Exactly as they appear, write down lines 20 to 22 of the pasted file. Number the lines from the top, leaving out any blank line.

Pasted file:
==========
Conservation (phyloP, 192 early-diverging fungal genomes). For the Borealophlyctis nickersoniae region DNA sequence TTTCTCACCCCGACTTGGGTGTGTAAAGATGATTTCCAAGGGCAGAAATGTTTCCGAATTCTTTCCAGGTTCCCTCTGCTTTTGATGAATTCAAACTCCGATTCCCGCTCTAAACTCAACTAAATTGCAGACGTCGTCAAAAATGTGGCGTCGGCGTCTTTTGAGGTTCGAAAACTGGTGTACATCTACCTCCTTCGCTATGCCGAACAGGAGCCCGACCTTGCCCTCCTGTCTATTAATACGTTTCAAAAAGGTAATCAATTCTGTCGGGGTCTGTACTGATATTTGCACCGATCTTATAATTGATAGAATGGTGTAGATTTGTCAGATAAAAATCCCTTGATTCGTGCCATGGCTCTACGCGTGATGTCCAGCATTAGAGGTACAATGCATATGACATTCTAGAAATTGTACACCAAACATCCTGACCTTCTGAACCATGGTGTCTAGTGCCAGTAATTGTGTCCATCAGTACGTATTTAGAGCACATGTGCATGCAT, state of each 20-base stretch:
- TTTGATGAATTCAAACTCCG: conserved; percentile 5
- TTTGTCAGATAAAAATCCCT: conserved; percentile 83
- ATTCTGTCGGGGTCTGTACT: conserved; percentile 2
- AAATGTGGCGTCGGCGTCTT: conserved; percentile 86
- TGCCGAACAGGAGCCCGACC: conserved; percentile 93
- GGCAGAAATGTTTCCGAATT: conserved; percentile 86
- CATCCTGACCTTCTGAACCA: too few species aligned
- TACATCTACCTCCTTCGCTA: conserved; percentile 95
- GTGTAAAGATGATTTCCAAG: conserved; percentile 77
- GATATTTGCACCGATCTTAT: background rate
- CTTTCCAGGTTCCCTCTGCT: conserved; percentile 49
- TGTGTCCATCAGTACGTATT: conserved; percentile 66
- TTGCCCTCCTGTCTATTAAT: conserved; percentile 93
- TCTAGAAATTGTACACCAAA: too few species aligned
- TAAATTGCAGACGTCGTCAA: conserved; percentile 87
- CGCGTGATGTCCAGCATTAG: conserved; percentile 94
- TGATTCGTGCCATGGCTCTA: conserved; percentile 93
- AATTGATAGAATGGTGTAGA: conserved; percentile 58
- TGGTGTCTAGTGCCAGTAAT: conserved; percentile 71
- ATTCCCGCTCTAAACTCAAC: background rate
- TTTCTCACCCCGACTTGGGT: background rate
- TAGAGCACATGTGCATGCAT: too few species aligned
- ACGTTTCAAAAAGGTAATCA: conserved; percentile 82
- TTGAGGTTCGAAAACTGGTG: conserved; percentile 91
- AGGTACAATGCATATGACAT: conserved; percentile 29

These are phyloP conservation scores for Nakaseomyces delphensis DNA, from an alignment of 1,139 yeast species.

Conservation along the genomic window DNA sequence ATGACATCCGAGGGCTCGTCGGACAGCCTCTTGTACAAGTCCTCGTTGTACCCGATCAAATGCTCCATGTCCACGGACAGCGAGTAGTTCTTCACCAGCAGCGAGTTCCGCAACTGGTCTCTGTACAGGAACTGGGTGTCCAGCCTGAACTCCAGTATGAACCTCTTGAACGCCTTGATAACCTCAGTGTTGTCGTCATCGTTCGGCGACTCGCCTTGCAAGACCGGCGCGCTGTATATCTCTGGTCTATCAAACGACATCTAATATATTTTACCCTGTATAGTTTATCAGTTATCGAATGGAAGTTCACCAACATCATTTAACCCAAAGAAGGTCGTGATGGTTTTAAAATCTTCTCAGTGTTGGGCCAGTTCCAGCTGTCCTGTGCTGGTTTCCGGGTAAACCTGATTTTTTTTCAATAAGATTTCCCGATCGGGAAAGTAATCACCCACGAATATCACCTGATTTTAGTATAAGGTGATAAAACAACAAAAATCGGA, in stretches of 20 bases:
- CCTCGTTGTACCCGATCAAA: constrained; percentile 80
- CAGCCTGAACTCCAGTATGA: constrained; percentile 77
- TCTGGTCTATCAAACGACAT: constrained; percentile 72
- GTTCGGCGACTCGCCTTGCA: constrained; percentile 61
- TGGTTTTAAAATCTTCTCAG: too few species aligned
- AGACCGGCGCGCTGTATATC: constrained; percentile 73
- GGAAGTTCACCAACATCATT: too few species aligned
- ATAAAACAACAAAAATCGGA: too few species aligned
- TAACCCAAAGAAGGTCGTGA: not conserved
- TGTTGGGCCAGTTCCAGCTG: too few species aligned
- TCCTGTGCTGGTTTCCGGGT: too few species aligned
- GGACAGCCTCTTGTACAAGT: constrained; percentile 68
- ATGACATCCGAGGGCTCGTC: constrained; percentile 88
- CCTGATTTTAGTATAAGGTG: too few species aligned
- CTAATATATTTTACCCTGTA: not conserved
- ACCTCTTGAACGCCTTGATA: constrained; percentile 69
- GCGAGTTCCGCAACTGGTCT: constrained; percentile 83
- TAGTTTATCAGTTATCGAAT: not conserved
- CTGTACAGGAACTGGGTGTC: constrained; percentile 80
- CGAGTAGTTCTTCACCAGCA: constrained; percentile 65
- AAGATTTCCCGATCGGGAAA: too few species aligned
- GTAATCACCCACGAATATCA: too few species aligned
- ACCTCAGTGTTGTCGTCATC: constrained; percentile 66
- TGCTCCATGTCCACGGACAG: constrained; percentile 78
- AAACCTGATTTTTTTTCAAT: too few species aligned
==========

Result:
- TGGTGTCTAGTGCCAGTAAT: conserved; percentile 71
- ATTCCCGCTCTAAACTCAAC: background rate
- TTTCTCACCCCGACTTGGGT: background rate